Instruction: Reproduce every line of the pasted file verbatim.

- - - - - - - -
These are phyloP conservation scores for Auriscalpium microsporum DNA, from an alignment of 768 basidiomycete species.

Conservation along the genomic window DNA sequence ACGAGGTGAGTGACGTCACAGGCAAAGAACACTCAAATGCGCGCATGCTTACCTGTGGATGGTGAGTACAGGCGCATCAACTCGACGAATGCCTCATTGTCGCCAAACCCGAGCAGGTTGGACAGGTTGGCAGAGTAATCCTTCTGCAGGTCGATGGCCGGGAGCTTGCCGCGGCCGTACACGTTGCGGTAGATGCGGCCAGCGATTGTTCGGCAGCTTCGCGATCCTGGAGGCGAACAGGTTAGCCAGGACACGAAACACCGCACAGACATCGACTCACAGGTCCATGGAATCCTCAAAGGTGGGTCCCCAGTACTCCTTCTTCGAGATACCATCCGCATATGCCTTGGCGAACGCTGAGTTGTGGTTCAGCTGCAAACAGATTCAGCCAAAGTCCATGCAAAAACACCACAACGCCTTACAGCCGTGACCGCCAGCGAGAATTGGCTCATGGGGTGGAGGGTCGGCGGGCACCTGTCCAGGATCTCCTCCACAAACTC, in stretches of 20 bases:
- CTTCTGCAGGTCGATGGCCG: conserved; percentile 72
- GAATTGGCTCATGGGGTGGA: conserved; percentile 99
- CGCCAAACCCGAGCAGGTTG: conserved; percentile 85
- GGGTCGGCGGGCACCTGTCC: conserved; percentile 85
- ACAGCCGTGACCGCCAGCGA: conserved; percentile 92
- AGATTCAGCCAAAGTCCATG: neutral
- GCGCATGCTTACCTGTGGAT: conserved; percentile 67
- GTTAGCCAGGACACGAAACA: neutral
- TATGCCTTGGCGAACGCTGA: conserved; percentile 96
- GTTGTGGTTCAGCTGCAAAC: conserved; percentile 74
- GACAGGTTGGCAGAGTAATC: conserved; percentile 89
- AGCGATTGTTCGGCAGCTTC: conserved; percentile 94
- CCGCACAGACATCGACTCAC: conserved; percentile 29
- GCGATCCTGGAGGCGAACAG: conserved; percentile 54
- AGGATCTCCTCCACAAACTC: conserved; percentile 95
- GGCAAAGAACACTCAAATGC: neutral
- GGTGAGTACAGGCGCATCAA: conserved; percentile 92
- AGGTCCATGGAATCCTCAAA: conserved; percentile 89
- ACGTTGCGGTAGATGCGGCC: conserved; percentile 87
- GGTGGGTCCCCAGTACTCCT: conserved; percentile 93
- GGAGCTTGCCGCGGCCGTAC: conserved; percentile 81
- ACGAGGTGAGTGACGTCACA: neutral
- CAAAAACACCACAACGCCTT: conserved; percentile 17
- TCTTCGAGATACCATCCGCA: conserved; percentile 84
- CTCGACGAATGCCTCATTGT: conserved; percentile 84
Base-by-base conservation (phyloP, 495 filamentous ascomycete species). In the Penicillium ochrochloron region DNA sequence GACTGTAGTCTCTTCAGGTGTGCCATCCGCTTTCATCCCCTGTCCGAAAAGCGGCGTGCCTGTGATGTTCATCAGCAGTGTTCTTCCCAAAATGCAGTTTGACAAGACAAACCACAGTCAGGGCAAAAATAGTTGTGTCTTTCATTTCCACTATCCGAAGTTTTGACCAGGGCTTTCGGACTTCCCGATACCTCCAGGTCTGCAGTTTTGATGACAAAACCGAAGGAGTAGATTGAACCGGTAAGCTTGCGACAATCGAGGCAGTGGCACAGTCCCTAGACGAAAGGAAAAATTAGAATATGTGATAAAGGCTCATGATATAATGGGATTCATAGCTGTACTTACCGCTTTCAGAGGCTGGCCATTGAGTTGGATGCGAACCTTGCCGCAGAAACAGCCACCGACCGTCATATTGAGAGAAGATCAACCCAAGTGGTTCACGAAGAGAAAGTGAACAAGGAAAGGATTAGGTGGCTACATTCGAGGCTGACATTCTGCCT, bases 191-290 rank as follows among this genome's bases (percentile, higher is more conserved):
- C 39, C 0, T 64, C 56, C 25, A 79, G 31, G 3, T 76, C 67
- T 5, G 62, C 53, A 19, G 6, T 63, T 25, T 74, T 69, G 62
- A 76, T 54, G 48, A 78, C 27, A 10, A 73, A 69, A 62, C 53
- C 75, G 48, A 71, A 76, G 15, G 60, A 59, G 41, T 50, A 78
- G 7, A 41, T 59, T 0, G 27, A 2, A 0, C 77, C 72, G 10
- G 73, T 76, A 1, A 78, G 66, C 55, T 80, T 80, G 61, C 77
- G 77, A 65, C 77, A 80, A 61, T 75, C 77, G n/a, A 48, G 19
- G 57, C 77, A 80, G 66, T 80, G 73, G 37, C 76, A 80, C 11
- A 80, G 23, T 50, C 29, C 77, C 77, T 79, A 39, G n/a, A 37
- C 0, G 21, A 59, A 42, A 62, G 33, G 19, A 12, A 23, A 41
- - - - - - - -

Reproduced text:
These are phyloP conservation scores for Auriscalpium microsporum DNA, from an alignment of 768 basidiomycete species.

Conservation along the genomic window DNA sequence ACGAGGTGAGTGACGTCACAGGCAAAGAACACTCAAATGCGCGCATGCTTACCTGTGGATGGTGAGTACAGGCGCATCAACTCGACGAATGCCTCATTGTCGCCAAACCCGAGCAGGTTGGACAGGTTGGCAGAGTAATCCTTCTGCAGGTCGATGGCCGGGAGCTTGCCGCGGCCGTACACGTTGCGGTAGATGCGGCCAGCGATTGTTCGGCAGCTTCGCGATCCTGGAGGCGAACAGGTTAGCCAGGACACGAAACACCGCACAGACATCGACTCACAGGTCCATGGAATCCTCAAAGGTGGGTCCCCAGTACTCCTTCTTCGAGATACCATCCGCATATGCCTTGGCGAACGCTGAGTTGTGGTTCAGCTGCAAACAGATTCAGCCAAAGTCCATGCAAAAACACCACAACGCCTTACAGCCGTGACCGCCAGCGAGAATTGGCTCATGGGGTGGAGGGTCGGCGGGCACCTGTCCAGGATCTCCTCCACAAACTC, in stretches of 20 bases:
- CTTCTGCAGGTCGATGGCCG: conserved; percentile 72
- GAATTGGCTCATGGGGTGGA: conserved; percentile 99
- CGCCAAACCCGAGCAGGTTG: conserved; percentile 85
- GGGTCGGCGGGCACCTGTCC: conserved; percentile 85
- ACAGCCGTGACCGCCAGCGA: conserved; percentile 92
- AGATTCAGCCAAAGTCCATG: neutral
- GCGCATGCTTACCTGTGGAT: conserved; percentile 67
- GTTAGCCAGGACACGAAACA: neutral
- TATGCCTTGGCGAACGCTGA: conserved; percentile 96
- GTTGTGGTTCAGCTGCAAAC: conserved; percentile 74
- GACAGGTTGGCAGAGTAATC: conserved; percentile 89
- AGCGATTGTTCGGCAGCTTC: conserved; percentile 94
- CCGCACAGACATCGACTCAC: conserved; percentile 29
- GCGATCCTGGAGGCGAACAG: conserved; percentile 54
- AGGATCTCCTCCACAAACTC: conserved; percentile 95
- GGCAAAGAACACTCAAATGC: neutral
- GGTGAGTACAGGCGCATCAA: conserved; percentile 92
- AGGTCCATGGAATCCTCAAA: conserved; percentile 89
- ACGTTGCGGTAGATGCGGCC: conserved; percentile 87
- GGTGGGTCCCCAGTACTCCT: conserved; percentile 93
- GGAGCTTGCCGCGGCCGTAC: conserved; percentile 81
- ACGAGGTGAGTGACGTCACA: neutral
- CAAAAACACCACAACGCCTT: conserved; percentile 17
- TCTTCGAGATACCATCCGCA: conserved; percentile 84
- CTCGACGAATGCCTCATTGT: conserved; percentile 84
Base-by-base conservation (phyloP, 495 filamentous ascomycete species). In the Penicillium ochrochloron region DNA sequence GACTGTAGTCTCTTCAGGTGTGCCATCCGCTTTCATCCCCTGTCCGAAAAGCGGCGTGCCTGTGATGTTCATCAGCAGTGTTCTTCCCAAAATGCAGTTTGACAAGACAAACCACAGTCAGGGCAAAAATAGTTGTGTCTTTCATTTCCACTATCCGAAGTTTTGACCAGGGCTTTCGGACTTCCCGATACCTCCAGGTCTGCAGTTTTGATGACAAAACCGAAGGAGTAGATTGAACCGGTAAGCTTGCGACAATCGAGGCAGTGGCACAGTCCCTAGACGAAAGGAAAAATTAGAATATGTGATAAAGGCTCATGATATAATGGGATTCATAGCTGTACTTACCGCTTTCAGAGGCTGGCCATTGAGTTGGATGCGAACCTTGCCGCAGAAACAGCCACCGACCGTCATATTGAGAGAAGATCAACCCAAGTGGTTCACGAAGAGAAAGTGAACAAGGAAAGGATTAGGTGGCTACATTCGAGGCTGACATTCTGCCT, bases 191-290 rank as follows among this genome's bases (percentile, higher is more conserved):
- C 39, C 0, T 64, C 56, C 25, A 79, G 31, G 3, T 76, C 67
- T 5, G 62, C 53, A 19, G 6, T 63, T 25, T 74, T 69, G 62
- A 76, T 54, G 48, A 78, C 27, A 10, A 73, A 69, A 62, C 53
- C 75, G 48, A 71, A 76, G 15, G 60, A 59, G 41, T 50, A 78
- G 7, A 41, T 59, T 0, G 27, A 2, A 0, C 77, C 72, G 10
- G 73, T 76, A 1, A 78, G 66, C 55, T 80, T 80, G 61, C 77
- G 77, A 65, C 77, A 80, A 61, T 75, C 77, G n/a, A 48, G 19
- G 57, C 77, A 80, G 66, T 80, G 73, G 37, C 76, A 80, C 11
- A 80, G 23, T 50, C 29, C 77, C 77, T 79, A 39, G n/a, A 37
- C 0, G 21, A 59, A 42, A 62, G 33, G 19, A 12, A 23, A 41